Strategic alliances, rather than building up a national
narrative against the Bharatiya Janata Party should be the focus of the Congress, ahead of the 2019 general elections, party strategists feel.
The Congress, which was keen to present the recent five Assembly polls as a 3:2 match, had to be content with 1:4 after the BJP
manipulated smaller parties to form governments in Goa and Manipur. Rahul Gandhi
has charged the saffron party of using money power to block the Congress
from coming to power in the two states.
After veteran Mani Shankar Aiyar suggested going back to the 2003 formula under which party chief Sonia Gandhi forged strategic alliances and took back power from the NDA at the centre in 2004, senior leader CP Joshi
expressed similar views.
Noting the political narrative has changed in the country, Joshi cited the example of Bihar Assembly polls in 2015 where a JD-U-RJD-Congress
grand alliance defeated the BJP-led NDA.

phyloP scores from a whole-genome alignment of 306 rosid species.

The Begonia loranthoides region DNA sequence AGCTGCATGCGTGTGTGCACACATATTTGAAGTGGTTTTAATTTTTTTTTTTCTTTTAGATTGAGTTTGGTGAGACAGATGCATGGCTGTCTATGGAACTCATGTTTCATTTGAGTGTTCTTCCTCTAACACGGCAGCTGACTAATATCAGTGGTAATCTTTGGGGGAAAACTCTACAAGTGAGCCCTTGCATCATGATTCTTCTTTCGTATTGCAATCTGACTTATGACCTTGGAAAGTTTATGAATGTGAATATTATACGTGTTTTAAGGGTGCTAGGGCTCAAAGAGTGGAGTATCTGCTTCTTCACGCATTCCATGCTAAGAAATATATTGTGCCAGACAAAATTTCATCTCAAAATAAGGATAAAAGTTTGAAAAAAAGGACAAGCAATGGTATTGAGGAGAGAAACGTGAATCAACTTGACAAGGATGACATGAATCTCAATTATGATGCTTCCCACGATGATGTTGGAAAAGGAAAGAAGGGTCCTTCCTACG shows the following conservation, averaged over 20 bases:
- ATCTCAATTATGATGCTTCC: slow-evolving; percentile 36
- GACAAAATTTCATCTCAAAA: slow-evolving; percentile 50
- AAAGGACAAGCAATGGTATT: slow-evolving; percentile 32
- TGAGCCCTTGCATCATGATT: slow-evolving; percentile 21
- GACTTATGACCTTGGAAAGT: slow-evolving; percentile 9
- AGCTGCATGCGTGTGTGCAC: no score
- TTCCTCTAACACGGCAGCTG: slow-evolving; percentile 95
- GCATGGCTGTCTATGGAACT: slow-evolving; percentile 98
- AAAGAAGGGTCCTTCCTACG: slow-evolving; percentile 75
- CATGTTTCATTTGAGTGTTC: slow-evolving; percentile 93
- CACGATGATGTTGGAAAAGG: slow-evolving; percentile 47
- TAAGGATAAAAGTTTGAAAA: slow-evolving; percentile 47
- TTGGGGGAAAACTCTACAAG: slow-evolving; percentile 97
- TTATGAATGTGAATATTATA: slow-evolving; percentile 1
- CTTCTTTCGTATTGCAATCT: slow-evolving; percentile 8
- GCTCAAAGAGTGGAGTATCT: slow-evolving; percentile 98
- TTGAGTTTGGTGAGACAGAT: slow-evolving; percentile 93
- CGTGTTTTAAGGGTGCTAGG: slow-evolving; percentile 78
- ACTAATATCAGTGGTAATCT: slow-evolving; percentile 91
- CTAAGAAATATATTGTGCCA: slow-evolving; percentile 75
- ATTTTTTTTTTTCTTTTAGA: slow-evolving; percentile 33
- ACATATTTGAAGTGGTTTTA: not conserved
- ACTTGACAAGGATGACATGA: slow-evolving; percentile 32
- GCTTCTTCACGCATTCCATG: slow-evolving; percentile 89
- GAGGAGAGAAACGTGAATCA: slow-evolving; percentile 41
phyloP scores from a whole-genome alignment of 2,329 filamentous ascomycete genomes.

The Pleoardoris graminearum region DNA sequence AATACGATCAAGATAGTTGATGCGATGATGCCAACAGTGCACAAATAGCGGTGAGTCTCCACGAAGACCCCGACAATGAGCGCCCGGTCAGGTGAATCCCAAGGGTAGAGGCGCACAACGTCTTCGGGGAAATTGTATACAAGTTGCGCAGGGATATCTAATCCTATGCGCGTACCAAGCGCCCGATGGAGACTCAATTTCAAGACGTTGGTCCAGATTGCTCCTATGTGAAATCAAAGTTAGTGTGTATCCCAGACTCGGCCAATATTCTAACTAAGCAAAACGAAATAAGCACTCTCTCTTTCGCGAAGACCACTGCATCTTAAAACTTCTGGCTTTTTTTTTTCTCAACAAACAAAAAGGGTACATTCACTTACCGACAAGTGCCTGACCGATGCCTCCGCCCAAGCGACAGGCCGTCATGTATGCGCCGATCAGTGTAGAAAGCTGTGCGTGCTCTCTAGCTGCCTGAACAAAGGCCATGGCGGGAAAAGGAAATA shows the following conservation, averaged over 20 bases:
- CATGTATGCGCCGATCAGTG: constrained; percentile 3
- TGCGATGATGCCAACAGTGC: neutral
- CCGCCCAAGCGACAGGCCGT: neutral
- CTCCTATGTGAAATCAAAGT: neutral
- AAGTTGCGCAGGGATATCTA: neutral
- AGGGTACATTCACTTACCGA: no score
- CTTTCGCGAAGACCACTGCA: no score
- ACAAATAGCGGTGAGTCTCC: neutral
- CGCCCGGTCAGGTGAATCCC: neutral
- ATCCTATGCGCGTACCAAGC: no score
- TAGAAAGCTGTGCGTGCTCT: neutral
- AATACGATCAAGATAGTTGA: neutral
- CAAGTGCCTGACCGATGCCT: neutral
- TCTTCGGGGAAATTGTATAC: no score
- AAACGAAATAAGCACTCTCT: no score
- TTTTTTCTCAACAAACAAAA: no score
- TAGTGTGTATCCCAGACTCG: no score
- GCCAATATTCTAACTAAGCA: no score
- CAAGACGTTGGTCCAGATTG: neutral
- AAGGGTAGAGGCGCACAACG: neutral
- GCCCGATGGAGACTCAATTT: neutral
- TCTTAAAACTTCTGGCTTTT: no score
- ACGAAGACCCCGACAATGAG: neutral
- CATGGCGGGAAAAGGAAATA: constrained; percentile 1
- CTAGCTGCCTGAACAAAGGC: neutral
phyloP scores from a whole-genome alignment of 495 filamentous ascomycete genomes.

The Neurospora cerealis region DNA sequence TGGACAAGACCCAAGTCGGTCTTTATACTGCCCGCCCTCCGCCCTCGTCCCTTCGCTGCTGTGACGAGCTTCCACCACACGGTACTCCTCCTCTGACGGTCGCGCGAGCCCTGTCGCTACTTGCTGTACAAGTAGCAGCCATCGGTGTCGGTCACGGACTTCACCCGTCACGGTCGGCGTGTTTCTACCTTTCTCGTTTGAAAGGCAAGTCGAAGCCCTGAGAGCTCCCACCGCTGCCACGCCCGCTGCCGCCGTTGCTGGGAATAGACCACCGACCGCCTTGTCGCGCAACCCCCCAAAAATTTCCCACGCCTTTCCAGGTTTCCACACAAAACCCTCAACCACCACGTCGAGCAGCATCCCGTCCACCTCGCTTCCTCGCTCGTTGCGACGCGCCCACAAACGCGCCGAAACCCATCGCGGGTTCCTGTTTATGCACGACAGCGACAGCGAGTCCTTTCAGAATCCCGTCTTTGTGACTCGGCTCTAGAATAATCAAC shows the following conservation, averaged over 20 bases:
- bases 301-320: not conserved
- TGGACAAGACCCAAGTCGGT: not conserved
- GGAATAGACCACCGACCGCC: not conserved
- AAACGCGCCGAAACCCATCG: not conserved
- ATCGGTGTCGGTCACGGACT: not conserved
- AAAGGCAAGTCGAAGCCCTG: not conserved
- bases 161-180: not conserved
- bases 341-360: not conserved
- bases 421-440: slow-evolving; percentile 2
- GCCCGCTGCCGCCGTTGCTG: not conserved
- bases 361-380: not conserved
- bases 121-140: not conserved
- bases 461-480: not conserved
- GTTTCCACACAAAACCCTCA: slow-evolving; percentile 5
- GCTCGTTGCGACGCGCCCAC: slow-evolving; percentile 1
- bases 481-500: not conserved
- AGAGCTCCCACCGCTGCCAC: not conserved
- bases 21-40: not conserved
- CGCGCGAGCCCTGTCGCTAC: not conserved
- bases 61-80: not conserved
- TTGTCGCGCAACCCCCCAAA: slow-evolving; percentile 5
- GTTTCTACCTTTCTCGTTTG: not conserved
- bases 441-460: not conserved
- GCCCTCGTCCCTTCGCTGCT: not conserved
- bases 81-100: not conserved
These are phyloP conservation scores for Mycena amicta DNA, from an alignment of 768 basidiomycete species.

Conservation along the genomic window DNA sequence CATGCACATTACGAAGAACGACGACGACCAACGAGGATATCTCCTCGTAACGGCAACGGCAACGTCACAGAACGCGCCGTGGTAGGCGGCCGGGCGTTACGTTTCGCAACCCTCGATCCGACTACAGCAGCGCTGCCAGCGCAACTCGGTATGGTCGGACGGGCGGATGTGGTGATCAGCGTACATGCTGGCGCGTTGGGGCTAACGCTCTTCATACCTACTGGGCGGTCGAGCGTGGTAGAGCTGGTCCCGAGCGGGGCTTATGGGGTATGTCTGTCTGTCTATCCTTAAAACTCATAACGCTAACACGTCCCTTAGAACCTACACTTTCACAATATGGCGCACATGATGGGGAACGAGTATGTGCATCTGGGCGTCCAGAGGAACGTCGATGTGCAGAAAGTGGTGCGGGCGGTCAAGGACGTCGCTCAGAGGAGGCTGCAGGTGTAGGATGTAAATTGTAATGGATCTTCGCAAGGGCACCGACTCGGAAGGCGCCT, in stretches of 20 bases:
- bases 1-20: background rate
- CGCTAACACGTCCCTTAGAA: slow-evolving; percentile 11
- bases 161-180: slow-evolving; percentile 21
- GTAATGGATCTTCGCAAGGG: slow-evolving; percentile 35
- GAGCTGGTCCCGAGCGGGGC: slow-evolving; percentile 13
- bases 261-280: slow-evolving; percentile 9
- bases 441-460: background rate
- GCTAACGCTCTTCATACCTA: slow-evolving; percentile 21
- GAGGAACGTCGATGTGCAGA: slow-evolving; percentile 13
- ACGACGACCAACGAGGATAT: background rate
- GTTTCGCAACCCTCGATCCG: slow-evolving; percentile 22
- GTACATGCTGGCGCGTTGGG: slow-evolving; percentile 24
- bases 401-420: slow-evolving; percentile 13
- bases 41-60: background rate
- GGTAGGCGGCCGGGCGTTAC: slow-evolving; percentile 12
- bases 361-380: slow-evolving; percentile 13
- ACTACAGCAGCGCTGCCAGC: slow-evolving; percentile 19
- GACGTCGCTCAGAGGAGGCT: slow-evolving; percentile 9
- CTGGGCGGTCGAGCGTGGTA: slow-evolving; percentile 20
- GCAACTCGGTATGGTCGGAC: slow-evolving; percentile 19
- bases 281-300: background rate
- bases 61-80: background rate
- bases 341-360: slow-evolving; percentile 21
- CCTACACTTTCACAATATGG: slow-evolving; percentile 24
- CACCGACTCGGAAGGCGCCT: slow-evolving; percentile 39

According to Joshi, a similar formation could have stopped the BJP
in Uttar Pradesh also but Bahujan Samaj Party Chief Mayawati played the spoil sport.
Doing some number crunching, the Congress
leader said that while the BJP
vote share in UP had dropped from 43 per cent in 2014 to 39 per cent in 2017, the SP plus Congress
vote share is around 29 per cent. If BSP's 23 percent was added, the SP, BSP, Congress
combined vote share would be 53 per cent, much ahead of the saffron party.
"Wait for 2019, there will be no space for BJP
in UP," said Joshi.
In contrast, CPI-M's Sitaram Yechury favoured building up a national
narrative against the BJP
through a dialogue between like-minded parties and public movements on the ground.
According to Yechury, doing maths is a more academic exercise while mobilising popular support in favour of a political philosophy is what will educate the voter and bring about a change in his preferences.
Citing the example of West Bengal, where the Congress
had an informal seat adjustment with Yechury's party, the Congress
leader said a convergence of non-BJP
votes will have to be worked at.
"We will do everything that is required to challenge and expose Modi politics
but political challenges vary from state to state," said Joshi.
Incidentally, when the Congress-led UPA defeated the BJP
in 2004 national
polls, the Left parties supported the formation from outside and kept in floating till 2008 when they pulled out over the Indo-US civil nuclear deal.